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Less Than One Year But 100 Million Impressions Later, Natural Diamond Council Is Pushing The Diamond Dream Farther |  April 21, 2021 (1 comment)


New York, NY—In the 10 months since the Diamond Producers Association rebranded itself as the Natural Diamond Council, 100 million unique visitors to the site are learning more about diamonds. Image: a three-row necklace in gold and diamonds by Sara Weinstock.

“We all know who much content matters in marketing, and we are blessed with content in our industry,” says CEO David Kellie. NDC’s web articles are averaging 150,000 readers each and about 11.5 million people are engaged enough to share NDC’s content on social media.

These metrics are anywhere from 50 to 100 times what the organization was getting 18 months ago, he said in a special presentation highlighting the NDC’s work to date and its trend forecast for fall 2021. 

Related: These Are The Top 5 Diamond Jewelry Trends Your Customers Want For Fall

As a veteran of the fashion industry, he’s also pleasantly amazed at the digital numbers. While one might assume the notoriously-slow-to-digitize jewelry industry can’t keep up with fashion, Kellie says it’s the opposite. “The engagement we get in this industry are multiples of what fashion industry gets, so I’m very excited for this industry.”

“When you do things well, understand the digital platform, consumer engagement, and particularly the Millennial audience, it’s amazing. We’re on many different platforms and we’ve really stepped up and mastered how to present content on each platform.” NDC covers everything from celebrity and culture to sustainability or education, and it also has a trade platform much more focused toward the industry, and a lot of educational materials for both consumers and trade.

Jewelers, of course, are most interested in the money NDC spends on generic consumer diamond advertising, trying to rebuild the diamond dream after the decade-long gap left by De Beers’ exit from doing generic diamond advertising. Industry experts widely acknowledged that because no entity could fill the void with the kind of spending De Beers did for decades, a generation of consumers didn’t have a diamond imperative on their cultural radar.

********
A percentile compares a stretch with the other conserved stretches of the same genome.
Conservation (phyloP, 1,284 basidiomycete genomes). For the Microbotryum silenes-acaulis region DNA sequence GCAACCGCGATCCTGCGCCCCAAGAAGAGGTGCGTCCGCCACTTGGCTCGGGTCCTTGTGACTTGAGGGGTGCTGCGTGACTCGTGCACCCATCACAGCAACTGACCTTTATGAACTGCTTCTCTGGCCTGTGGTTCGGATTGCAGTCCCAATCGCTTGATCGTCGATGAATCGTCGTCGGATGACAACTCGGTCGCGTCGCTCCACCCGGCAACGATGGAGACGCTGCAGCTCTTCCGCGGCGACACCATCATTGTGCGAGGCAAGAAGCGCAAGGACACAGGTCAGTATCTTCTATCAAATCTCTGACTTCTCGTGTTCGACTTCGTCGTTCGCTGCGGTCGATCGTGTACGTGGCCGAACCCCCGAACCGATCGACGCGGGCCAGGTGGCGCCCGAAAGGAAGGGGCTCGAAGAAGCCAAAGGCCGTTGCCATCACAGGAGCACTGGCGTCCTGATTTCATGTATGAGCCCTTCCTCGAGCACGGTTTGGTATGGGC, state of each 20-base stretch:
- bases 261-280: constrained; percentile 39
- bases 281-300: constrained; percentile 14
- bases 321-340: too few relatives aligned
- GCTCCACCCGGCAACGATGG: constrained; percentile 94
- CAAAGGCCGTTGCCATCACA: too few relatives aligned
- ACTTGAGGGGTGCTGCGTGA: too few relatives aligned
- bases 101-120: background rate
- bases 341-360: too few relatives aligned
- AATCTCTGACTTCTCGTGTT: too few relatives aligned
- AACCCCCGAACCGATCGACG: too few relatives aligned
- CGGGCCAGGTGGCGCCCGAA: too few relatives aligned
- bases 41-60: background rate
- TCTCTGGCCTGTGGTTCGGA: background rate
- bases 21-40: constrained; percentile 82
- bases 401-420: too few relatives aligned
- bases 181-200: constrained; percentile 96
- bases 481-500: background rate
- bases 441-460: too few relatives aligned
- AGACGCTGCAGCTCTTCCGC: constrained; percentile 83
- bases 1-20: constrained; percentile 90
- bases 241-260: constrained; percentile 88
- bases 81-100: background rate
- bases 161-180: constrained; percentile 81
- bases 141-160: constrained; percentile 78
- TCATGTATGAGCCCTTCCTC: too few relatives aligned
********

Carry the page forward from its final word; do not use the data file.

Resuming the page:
NDC’s current campaign, “For Moments Like No Other,” launched last September, was hugely successful, says North American managing director Kristina Buckely Kayel. This year the campaign evolution will be focused on key moments, with another hero film planned for fall. Shooting will begin next month, and more details will be announced in the summer.

In the marketplace right now is Ana de Armas in a series of ads embracing a newfound freedom (capturing the post-pandemic zeitgeist), and showing de Armas together with her mother for Mother’s Day. “We’re really fortunate to have her as our global ambassador,” says Kayel.

NDC has collaborations and partnerships in the works such as with auction house Christies; it’s with Netflix about some projects, and many more are in the pipeline, adds Kayel.

NDC also launched its Emerging Designer Diamond Initiative last year, which came out of the country’s major awakening to systemic racism and the Black Lives Matter movement following the death of George Floyd. 

“We recognize that we are very privileged to be in our industry and most of us got in through some degree of privilege that’s not available to everybody. Without it, it’s very difficult to get into this industry, to have credit or the right connections to buy stones, to get in to see retailers, etc.” says Kellie bluntly. Diversity is good in any industry as it brings in new ideas and perspectives, he continued, but it’s especially critical in a creative industry. “We looked at ourselves as an industry and what could we do to increase diversity in the industry?”